DH Corp. slashed its quarterly dividend on Monday and the shares rallied – making it clear that investors are now approaching this beaten-up stock with a fresh perspective.
Forget about buying into a story of stable profits and steady dividends. This has become a stock for bargain-loving turnaround enthusiasts who believe the news can't get much worse – and Monday's 8-per-cent pop looks like a good start.
DH Corp., formerly Davis + Henderson, is best known as a company that prints cheques. This was a good business to be in when everyone relied upon them to pay bills and transfer money, but it is not so reliable today.
Cheque volumes fell about 12 per cent in the most recent quarter alone, which is why the company has been repositioning itself over the past decade as a diversified financial technology provider.
Today, DH Corp. derives revenue from everything from mortgage application services to payment processing to cash management – largely unseen financial plumbing that provided steadily rising annual profits over the past four years.
But at the end of October, DH Corp. stunned investors when it reported a third-quarter profit of just $16.6-million, down 46 per cent from last year's third quarter.
The share price plunged 43 per cent in a single day, even as its chief executive officer, Gerrard Schmid, assured investors that he remains "very encouraged by our growth prospects."
Since then, investors have been hit with more bad news. Earlier this month, DH amended debt covenants with lenders, agreeing to pay a higher rate of interest in return for a more manageable funding target.
And on Monday, the company reduced its quarterly dividend to just 12 cents a share, down from 32 cents a share previously – a remarkable reversal given that income-oriented investors have for years been able to depend on the stock.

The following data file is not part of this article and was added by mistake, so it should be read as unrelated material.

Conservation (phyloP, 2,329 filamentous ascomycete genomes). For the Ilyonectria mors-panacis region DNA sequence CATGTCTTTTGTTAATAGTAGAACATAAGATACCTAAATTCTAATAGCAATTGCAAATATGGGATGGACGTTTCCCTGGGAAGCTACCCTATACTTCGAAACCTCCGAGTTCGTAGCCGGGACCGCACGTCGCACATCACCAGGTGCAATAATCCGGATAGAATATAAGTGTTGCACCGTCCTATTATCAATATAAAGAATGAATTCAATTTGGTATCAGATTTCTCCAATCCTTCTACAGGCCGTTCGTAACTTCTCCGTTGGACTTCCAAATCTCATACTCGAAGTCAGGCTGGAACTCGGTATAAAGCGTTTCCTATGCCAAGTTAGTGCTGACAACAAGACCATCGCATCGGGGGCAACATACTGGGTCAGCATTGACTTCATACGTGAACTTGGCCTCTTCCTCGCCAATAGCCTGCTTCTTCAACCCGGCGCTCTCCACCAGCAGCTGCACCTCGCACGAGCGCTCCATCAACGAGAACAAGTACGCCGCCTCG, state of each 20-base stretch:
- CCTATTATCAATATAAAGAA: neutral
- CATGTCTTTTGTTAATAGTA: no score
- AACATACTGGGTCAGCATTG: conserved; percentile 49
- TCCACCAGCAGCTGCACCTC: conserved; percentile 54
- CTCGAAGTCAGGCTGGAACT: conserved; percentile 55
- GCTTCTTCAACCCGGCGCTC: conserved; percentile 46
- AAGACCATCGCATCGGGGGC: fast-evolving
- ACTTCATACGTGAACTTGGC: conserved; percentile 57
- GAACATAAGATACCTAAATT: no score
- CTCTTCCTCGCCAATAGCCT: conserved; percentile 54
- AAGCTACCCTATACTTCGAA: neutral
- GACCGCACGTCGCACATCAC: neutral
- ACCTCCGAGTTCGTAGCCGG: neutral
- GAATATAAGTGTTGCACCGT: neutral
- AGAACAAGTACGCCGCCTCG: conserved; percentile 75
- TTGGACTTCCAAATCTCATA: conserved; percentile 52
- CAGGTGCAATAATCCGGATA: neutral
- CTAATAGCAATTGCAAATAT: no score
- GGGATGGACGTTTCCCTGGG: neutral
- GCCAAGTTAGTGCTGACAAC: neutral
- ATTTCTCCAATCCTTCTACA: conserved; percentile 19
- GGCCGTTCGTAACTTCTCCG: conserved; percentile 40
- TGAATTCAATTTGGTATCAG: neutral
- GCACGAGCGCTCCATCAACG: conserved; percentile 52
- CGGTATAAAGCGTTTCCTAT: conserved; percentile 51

But as DH Corp.'s dividend story ends, it's turnaround story begins. The shares, which had been exploring five-year lows earlier this month, are now moving back up – albeit from depressed levels. They rallied more than 8 per cent on Monday, for the biggest gains on the broad S&P/TSX composite index.
Why? Observers had largely expected the dividend cut, which means that it may have brought some relief: The lower quarterly payout implies that DH Corp. can save more than $85-million, which the company will redirect toward share buybacks (it would certainly be buying low), debt repayment and capital expenditures.
"Bottom line, the dividend cut will accelerate the deleveraging process, a positive in our view," Dylan Steuart, an analyst at Industrial Alliance Securities, said in a note.
But perhaps more importantly, investors may be approaching DH Corp. as an entirely different sort of stock.
"In our opinion, while eliminating the dividend may scare off income-oriented investors, we think it would signal management's commitment to solidifying the equity value of the business and could attract those investors interested in what is turning into a levered transition story," Taso Georgopoulos, an analyst at Veritas Investment Research, said in a note published after the release of DH Corp.'s third-quarter results in October.
Trouble is, these previous income-oriented investors had a long track record of big cash payouts to support their upbeat views on the stock.
Turnaround enthusiasts, on the other hand, have nothing more than the hope that the company's fortunes will improve – or that DH Corp. will either sell itself or carve off assets.
For now, DH Corp. is managing expectations with a fourth-quarter forecast of relatively flat revenue growth and declining profit (before interest, taxes, depreciation and amortization). It is staying quiet about 2017.
The uncertainty may add to the allure of a once-great stock that has fallen into the bargain bin – but the risks are real.